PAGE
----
Sunday, September 14, 2008

this is N16

The book is getting written and in the meanwhile, I am shamed into working by the abundance of talent around me. Just heard the Don Weller Quartet at the Vortex Jazz Club, which is down the road from me. At £12, tickets seemed a bit too pricey for Dalston, but the music was smooth and sexy and sophisticated and the audience intently appreciative (but have you ever noticed how real jazz afficionados don't dance?). The quartet comprised three grizzly old men and a BOY playing what i usually consider the old man instrument - the double bass. Jazz is the new sound of my life. Goes well with wooden floors and period features. Am mining dear S's old CDs - Ella and Louis Armstrong and Bebel Gilberto and Getz & Gilberto and Marlene Dietrich are all getting a good hearing. Saw The Duchess at the Rio a couple of days ago. The Guardian review seemed to think it made Georgiana look simpering and victimised and took all the politics out of her. I think I agree, though I felt for the character - all the characters as a matter of fact, including the manically misogynistic duke played by Ralph Fiennes who seemed as much a victim of the social codes of his time. The Rio is a fabulous art deco cinema with a big curved ceiling that makes you feel like you are sitting inside a gigantic clam. I have to pinch myself to believe this is all on my doorstep. I think I'm going to give up on my LoveFilm membership. It livened up the evenings in the old life, but somehow doesn't seem necessary anymore. Entertainment is becoming public. Almost no one in my new gym (populated entirely by Caribbean, Turkish and East European men and costing £20 something per month, if you have an annual membership) carries an iPod, and the communal music is played really loud. It's a great basic place - just a big room with a corrugated iron roof, but packed with equipment and full of very friendly people, including some who talk to you and spot for you when they think you need their help, without your asking (this has never happened to me before!). And the great thing about living in an Afro-Caribbean area is that you no longer have to buy latin music - you simply have to fling your windows open most days. Saw Matthew Bourne's Dorian Gray at Sadler's Wells last weekend (ok this is outside N16, but only slightly). As these pictures and videos will attest, the show gets 5* for gorgeous eye candy. The first thing that needs to be said is that Richard Winsor in his underwear makes the audience lean forward in a collective gasp, wanting to reach out and hold his luscious perfect butt. This funky contemporary reworking of Oscar Wilde's obviously timeless narrative, re-set in the London fashion world (it's so ironic that these gorgeous people are probably playing themselves), will make anyone who has never watched ballet before a regular. It's hedonistic, dark, nihilistic, beautiful and self-combusts in a ball of white heat. Watch this if you like boys, Bourne, dancing or Oscar. I'm drunk on this neighbourhood.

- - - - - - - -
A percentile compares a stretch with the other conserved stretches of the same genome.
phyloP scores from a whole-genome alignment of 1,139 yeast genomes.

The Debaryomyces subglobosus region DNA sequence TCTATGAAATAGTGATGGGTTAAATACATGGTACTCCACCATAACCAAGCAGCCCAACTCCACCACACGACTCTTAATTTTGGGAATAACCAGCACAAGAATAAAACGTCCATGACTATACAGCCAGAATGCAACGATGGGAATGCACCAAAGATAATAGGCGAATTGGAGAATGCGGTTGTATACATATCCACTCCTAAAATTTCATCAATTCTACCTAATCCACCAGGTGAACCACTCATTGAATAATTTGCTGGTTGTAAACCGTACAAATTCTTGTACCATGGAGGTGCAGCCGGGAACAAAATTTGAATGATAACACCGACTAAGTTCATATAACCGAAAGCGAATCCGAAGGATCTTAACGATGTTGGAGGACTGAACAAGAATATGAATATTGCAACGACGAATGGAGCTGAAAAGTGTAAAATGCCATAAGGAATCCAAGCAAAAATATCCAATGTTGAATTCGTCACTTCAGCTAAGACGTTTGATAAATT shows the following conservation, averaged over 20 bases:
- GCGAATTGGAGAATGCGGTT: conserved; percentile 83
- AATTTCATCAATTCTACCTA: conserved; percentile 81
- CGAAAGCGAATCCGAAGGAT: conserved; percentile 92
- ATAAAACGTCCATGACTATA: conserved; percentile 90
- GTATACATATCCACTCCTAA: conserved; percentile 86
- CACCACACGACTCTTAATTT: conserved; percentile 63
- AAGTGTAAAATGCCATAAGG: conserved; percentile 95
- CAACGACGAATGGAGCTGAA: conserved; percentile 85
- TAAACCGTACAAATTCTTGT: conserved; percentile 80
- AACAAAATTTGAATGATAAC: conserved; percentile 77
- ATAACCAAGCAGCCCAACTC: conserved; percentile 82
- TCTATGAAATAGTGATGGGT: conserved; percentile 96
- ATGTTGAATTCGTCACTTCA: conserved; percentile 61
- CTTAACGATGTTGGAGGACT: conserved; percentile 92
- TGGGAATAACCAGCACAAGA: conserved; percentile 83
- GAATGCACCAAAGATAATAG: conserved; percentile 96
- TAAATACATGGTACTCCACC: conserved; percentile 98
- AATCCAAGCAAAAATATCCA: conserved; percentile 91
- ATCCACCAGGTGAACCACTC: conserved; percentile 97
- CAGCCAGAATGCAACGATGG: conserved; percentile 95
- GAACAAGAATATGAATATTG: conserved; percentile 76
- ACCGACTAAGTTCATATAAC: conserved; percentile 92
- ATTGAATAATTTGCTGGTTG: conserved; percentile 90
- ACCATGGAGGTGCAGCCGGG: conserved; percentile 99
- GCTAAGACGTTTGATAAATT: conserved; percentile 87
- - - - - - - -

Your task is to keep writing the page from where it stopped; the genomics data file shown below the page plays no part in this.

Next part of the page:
His "luscious perfect butt" reminds me of the poetry on our fridge :)

This is a marvelous post. Marvelous.

And reminds me that I shouldnt be so complacent now that I am finally in New York. I should be gulping up the city, as well. Hungrily.

Happily missing you, my love ...

Dear S
I write from san francisco (or environs) to say I'm delighted to see the words luscious perfect butt on an intellectual blog. March on!

Also yesterday I met a lovely Turkish woman who lives in the N16, and conducts research in concert with an old acquaintance of mine from Seattle...
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